Her next action occurred during the Korean Conflict in "Operation Campus"--"the occupation of the southern half of Korea. Arriving at Jinsen, Korea (later known as Inchon), Yavapai provided food, fuel, and water; "mothered" a 300-man boat pool; and acted as station ship for their activities." She spent two tours in this action. (*1)

Her last active service occurred in China where she served two tours at Tsingtao, China from February 1st-20th, and April 9th-14th, 1946, before she sailed for the United States. She went back through the Panama Canal and arrived at the Charleston (SC) Naval Shipyard on June 20th. (*1)

She was decommissioned on December 3rd, 1946 and placed in reserve. "(She) remained in that status into the late 1950's before being struck from the Navy list." (*2)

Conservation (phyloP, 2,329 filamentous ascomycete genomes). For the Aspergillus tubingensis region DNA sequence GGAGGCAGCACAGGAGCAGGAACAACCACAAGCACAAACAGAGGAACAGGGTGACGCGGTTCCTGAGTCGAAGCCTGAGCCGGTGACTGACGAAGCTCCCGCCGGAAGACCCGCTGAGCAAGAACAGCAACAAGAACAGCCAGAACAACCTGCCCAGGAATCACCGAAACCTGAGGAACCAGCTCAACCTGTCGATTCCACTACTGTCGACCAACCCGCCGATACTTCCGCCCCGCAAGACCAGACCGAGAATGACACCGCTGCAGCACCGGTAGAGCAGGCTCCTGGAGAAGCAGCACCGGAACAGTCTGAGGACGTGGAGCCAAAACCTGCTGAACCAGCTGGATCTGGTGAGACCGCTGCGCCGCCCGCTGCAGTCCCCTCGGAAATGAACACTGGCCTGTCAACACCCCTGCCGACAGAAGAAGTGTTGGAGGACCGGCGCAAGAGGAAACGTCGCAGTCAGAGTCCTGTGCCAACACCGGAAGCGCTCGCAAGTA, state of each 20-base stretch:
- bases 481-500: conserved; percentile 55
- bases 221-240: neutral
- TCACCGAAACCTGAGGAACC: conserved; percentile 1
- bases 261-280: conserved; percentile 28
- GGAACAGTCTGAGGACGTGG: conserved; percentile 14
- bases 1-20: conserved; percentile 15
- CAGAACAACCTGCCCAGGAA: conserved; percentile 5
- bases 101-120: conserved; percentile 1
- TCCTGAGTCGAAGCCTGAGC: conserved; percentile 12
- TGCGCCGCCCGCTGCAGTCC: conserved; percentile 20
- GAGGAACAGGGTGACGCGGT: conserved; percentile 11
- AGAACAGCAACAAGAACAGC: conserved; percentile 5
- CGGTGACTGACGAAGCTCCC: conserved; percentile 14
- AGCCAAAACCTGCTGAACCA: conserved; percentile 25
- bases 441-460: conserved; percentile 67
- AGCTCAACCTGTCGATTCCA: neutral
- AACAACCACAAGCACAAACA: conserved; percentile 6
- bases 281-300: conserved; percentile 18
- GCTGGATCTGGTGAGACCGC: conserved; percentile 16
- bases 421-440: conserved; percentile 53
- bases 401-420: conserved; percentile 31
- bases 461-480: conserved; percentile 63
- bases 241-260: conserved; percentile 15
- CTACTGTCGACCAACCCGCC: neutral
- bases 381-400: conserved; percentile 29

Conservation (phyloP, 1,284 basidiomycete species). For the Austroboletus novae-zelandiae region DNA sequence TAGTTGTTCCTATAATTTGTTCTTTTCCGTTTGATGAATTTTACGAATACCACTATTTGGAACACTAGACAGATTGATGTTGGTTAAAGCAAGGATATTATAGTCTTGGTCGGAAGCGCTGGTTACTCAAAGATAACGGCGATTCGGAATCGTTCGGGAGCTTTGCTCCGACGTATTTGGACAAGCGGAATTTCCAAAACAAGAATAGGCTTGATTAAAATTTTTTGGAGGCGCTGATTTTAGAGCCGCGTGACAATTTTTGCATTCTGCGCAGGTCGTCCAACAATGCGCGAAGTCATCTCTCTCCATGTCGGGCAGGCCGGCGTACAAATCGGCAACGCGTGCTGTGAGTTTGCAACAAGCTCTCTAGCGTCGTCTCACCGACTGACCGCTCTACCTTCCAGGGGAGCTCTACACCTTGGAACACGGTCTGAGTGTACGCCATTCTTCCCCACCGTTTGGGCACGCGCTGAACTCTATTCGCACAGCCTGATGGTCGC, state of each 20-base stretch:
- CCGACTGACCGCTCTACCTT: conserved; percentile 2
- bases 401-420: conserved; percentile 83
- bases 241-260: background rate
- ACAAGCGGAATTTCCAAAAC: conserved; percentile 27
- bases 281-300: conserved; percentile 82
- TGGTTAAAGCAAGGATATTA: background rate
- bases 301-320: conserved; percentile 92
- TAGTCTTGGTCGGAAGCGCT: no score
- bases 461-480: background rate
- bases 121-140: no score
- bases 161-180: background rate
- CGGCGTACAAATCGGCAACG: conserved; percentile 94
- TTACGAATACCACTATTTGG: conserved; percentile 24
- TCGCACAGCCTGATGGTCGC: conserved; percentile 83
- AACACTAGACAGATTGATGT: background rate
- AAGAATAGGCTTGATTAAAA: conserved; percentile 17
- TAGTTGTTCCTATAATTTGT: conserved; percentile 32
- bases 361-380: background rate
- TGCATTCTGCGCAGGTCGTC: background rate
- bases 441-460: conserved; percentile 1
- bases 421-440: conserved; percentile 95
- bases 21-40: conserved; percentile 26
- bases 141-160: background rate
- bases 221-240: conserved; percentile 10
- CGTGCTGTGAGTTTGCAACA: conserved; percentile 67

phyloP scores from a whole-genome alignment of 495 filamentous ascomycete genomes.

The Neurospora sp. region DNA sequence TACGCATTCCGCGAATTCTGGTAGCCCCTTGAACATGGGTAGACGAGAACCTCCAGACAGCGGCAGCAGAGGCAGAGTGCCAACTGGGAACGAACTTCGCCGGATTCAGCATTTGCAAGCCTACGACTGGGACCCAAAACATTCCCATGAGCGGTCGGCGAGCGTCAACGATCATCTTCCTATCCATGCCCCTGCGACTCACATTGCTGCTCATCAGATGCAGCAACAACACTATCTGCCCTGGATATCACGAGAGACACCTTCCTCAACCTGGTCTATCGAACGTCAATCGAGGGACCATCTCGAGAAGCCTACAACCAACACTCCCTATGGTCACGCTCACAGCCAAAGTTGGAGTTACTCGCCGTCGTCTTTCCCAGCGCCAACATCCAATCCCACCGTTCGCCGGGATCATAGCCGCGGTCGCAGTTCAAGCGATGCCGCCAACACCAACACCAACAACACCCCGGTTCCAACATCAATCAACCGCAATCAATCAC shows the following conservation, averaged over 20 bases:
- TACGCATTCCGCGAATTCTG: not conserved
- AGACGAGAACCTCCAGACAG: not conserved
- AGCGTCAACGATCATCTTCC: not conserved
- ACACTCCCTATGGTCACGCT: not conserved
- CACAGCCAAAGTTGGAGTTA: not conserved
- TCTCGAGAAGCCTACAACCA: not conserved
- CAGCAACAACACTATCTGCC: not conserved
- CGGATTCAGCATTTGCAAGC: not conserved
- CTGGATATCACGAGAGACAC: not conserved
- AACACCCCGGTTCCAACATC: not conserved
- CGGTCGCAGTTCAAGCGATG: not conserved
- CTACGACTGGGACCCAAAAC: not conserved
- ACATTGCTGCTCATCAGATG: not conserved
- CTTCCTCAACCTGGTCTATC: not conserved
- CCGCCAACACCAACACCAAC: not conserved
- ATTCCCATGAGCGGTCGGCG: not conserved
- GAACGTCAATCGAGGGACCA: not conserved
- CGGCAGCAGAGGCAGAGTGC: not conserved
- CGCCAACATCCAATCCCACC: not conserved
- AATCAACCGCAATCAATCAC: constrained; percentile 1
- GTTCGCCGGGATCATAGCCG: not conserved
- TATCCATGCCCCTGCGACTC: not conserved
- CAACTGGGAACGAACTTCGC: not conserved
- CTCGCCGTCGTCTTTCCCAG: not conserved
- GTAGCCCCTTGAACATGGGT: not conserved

Although not "flashy," support and logistics in warfare is absolutely essential. Without ships like the USS Yavapai, the battle could not be maintained and the war could not be won.

Everyday is a good day to thank a vet. Here are a few of the navy men who served on the USS Yavapai...

William Bill Alderman
Santino J Lentine
Guy Moody Lyons was a Lieutenant JG
Richard Warden was a Motor Machinist Mate II.
Frank Gibson: He served as the ship’s physician aboard the USS Yavapai in the China Sea.
William Guerrant, Petty Officer 3rd Class 
Jack Kellan Hudson
Napoleon Ross "Nipper" Tiddark: Nipper's Indian name was "Numi-Tekwa-Ku- Esah" which means Talks for the People. He is the only known member of the Comanche Nation to serve in three branches of the service.

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(*2) http://www.historycentral.com/navy/LST/Yavapai.html